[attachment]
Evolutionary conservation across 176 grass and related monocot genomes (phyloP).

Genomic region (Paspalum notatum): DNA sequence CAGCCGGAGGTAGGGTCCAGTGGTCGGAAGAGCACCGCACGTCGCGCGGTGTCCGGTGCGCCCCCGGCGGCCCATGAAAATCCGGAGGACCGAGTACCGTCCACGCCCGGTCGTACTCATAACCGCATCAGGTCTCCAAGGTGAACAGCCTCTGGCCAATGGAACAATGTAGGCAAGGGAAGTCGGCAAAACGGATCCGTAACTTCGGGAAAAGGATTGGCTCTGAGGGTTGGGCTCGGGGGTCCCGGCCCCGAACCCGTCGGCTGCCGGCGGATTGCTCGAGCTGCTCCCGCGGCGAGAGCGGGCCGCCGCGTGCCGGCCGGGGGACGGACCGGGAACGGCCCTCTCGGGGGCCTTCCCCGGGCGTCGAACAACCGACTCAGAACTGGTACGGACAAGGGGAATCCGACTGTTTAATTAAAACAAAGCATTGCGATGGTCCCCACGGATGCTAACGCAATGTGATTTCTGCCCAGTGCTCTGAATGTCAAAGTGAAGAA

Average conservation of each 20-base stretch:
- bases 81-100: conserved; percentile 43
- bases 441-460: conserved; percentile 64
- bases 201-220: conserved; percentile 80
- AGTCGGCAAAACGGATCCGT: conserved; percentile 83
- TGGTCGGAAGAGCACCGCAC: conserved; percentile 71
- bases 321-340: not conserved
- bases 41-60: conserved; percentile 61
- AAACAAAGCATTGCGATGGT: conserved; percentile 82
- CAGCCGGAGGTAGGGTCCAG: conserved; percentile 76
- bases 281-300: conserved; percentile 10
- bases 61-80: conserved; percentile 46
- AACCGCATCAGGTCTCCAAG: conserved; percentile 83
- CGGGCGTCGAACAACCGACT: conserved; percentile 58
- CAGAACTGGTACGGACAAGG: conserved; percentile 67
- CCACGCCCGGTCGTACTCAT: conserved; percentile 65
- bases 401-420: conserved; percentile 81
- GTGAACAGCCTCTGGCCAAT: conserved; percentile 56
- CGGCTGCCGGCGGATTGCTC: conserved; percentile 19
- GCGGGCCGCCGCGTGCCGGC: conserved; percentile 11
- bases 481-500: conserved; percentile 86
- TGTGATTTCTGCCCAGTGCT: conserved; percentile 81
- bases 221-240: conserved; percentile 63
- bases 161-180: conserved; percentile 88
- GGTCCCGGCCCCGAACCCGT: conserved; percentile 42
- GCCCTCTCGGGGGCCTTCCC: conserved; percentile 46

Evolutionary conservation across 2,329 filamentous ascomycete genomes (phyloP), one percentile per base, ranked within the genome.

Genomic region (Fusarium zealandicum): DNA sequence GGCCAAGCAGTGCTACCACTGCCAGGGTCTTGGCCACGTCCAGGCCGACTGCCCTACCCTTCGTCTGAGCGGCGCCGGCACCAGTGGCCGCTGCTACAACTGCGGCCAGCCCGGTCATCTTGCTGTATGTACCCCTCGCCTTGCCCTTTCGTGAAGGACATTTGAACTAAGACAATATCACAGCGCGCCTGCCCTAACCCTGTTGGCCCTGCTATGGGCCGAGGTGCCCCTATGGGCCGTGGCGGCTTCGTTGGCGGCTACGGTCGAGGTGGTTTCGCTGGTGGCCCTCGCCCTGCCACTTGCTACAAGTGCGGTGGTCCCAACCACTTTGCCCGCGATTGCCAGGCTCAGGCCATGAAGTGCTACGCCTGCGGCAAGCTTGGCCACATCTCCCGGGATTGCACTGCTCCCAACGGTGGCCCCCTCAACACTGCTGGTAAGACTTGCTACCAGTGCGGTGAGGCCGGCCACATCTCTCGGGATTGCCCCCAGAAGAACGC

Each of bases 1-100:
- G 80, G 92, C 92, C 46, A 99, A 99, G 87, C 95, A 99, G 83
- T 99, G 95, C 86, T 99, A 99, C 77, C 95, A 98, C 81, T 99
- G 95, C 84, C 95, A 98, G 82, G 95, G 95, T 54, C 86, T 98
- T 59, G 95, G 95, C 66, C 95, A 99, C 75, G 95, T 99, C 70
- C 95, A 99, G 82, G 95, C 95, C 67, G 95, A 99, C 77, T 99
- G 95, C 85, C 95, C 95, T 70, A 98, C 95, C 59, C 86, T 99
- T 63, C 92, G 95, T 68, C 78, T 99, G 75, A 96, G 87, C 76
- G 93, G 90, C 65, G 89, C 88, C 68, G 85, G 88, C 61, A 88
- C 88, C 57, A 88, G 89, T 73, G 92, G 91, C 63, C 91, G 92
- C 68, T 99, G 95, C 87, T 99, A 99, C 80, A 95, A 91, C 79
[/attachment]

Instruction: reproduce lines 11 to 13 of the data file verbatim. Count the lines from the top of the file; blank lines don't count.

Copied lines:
- AAACAAAGCATTGCGATGGT: conserved; percentile 82
- CAGCCGGAGGTAGGGTCCAG: conserved; percentile 76
- bases 281-300: conserved; percentile 10